Existence and Love

“What matters to us, beyond mere existence, is the explicit confirmation: It is good that you exist; how wonderful that you are! In other words, what we need over and above sheer existence is: to be loved by another prerson. That is an astonishing fact when we consider it closely. Being created by God actually does not suffice, it would seem; the fact of creation needs continuation and perfection by the creative power of human love” (Faith, Hope, Love, p. 174).

Love and Creation

“It is God who in the act of creation anticipated all conceivable human love and said: I will you to be; it is good, “very good” (Gen 1:31), that you exist. He has already infused everything that human beings can love and affirm, goodness along with existence, and that means lovability and affirmability. Human love, therefore, is by its nature and must inevitably be always an imitation and a kind of repetition of this perfected and, in the exact sense of the word, creative love of God” (Faith, Hope, Love, p. 171).

“Love” and “Like”

“‘Love’ includes and is based upon a preexistent relation between the lover and the beloved; that, in other words, no one could love anyone or anything were not the world, in a manner hard to put into words, a single reality and one that can be experienced as fundamentally characterized by unity–a world in which all beings at bottom are related to one another and from their very origins exist in a relationship of real correspondence to one another. In short, we are confirmed in our sensing that love not only yields and creates unity but also that its premise is unity” (Faith, Hope, Love, p. 159).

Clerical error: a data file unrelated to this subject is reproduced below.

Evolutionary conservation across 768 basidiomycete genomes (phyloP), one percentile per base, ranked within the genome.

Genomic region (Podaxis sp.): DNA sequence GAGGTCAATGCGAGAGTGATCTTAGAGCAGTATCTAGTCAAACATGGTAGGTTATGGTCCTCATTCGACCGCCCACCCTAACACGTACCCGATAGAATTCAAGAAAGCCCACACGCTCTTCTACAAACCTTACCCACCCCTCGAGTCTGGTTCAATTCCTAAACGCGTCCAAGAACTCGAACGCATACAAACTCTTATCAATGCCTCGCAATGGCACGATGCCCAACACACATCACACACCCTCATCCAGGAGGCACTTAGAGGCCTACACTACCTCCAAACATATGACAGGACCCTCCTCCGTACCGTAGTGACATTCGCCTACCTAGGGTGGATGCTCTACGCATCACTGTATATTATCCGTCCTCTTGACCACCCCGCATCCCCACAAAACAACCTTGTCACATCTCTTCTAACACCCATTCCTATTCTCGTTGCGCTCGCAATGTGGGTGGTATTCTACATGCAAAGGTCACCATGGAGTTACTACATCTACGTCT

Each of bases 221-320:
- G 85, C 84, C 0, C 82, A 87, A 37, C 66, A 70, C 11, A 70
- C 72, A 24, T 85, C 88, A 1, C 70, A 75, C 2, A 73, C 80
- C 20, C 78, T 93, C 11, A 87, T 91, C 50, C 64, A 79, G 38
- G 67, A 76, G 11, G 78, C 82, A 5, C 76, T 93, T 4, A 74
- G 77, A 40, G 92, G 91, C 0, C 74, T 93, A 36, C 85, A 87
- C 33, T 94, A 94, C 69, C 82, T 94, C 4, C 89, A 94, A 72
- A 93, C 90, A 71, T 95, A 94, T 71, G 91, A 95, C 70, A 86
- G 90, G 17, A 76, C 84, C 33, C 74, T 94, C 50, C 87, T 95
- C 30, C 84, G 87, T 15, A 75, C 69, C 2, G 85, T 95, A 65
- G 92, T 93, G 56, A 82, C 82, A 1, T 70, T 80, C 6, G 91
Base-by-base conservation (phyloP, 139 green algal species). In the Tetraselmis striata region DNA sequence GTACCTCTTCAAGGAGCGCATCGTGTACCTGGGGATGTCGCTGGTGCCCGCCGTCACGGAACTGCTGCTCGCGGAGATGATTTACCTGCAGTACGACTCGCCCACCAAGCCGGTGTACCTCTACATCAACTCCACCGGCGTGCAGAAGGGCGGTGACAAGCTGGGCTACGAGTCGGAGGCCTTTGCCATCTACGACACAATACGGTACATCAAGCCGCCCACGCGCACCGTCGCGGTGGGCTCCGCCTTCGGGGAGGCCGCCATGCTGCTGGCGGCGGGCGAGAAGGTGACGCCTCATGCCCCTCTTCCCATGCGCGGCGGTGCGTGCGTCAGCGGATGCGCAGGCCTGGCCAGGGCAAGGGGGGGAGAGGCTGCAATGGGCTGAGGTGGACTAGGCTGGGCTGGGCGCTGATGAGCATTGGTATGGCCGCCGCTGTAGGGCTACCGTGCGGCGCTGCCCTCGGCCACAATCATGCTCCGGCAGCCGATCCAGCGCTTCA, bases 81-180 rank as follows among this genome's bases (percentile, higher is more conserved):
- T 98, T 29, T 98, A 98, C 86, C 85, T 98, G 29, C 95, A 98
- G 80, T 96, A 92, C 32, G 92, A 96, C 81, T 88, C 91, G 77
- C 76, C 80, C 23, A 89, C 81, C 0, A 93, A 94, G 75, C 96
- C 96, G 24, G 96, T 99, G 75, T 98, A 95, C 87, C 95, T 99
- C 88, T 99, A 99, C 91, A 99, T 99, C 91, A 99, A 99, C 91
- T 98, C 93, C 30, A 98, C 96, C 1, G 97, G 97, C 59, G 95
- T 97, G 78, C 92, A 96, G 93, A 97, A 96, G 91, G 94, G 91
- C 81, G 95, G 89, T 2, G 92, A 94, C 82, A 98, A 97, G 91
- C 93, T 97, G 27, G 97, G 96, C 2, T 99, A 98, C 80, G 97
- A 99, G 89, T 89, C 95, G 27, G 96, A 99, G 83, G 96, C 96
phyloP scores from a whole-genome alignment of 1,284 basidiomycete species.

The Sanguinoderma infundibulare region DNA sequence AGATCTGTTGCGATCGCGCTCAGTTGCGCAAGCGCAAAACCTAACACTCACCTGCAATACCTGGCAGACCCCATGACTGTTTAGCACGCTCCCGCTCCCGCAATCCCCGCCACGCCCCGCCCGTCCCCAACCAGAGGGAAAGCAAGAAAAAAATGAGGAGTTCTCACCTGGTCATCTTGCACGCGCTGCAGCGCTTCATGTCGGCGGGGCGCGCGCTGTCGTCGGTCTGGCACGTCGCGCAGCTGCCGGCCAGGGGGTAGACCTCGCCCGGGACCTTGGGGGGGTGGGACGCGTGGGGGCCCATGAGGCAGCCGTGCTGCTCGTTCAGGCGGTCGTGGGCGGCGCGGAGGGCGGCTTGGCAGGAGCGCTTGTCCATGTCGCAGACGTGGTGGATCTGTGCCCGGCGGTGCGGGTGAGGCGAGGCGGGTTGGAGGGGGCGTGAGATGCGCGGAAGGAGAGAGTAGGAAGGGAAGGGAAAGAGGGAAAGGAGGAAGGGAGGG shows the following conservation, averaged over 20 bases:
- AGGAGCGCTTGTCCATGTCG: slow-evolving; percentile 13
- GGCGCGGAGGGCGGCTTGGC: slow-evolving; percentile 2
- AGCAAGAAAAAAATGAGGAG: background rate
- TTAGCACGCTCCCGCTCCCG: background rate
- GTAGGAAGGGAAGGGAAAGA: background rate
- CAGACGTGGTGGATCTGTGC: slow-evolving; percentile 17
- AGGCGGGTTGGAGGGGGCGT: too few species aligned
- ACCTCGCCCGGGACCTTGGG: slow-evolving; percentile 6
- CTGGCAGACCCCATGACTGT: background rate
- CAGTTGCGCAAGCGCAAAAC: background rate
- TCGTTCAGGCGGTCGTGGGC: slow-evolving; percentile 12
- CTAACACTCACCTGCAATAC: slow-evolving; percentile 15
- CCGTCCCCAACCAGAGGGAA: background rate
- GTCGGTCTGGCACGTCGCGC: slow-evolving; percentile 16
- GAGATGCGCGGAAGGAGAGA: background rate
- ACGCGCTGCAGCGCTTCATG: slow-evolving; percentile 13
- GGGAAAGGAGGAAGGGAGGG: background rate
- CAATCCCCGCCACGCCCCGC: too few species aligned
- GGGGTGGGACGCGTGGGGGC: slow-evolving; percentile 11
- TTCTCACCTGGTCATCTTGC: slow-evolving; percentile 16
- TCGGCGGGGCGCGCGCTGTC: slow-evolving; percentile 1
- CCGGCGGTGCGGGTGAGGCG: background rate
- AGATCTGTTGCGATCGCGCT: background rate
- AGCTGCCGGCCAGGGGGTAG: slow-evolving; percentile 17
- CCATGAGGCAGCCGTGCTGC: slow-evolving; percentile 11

Eros and Plato

“Eros: this Greek word, which has been taken into all European languages, is far more ambiguous than it is usually represented to be. From even a casual reading of the Platonic dioalogues, we begin to see how wide its range of meaning is. Affection kindled by physical beauty; intoxicated god-sent madness (theia mania); the impulse to philosophical contemplation of the world and existence; the exaltation that went with the contemplation of divine beauty–Plato calls all these things ‘eros'” (Faith, Hope, Love, p. 155-156).

Acedia

“One of the most central concepts from the moral philosophy of the High Middle Ages is that of acedia, which we, very ambiguously and mistakenly, are accustomed to translate as “laziness”. Acedia, however, means this: that man denies his effective assent to his true essence, that he closes himself to the demand that arises from his own dignity, that he is not inclined to claim for himself the grandeur that is imposed on him with his essence’s God-given nobility of being” (A Brief Reader on the Virtues of the Human Heart, p. 51).

Creatureliness, despair and Hope

“For man who, in statu viatoris, in the state of being on the way, experiences the essential creatureliness, the “not yet really existing being” of his existence, there is only one appropriate answer to this experience. The answer cannot be despair–for the meaning of creaturely existence is not nothingness but rather is being, which means fulfillment. The response also cannot be the comfortable security of possessions–for the creature’s “being as becoming” still borders in peril on nothingness. Both of these, despair and assurance of possession, militate against the truth of real things. The only answer that is suitable for man’s authentic existential situation is hope. The virtue of hope is the first appropriate virtue of the status viatoris; it is the genuine virtue of the “not yet”. In the virtue of hope, before all others, man understands and affirms that he is a creature, a creation of God” (A Brief Reader on the Virtues of the Human Heart, p. 47-48).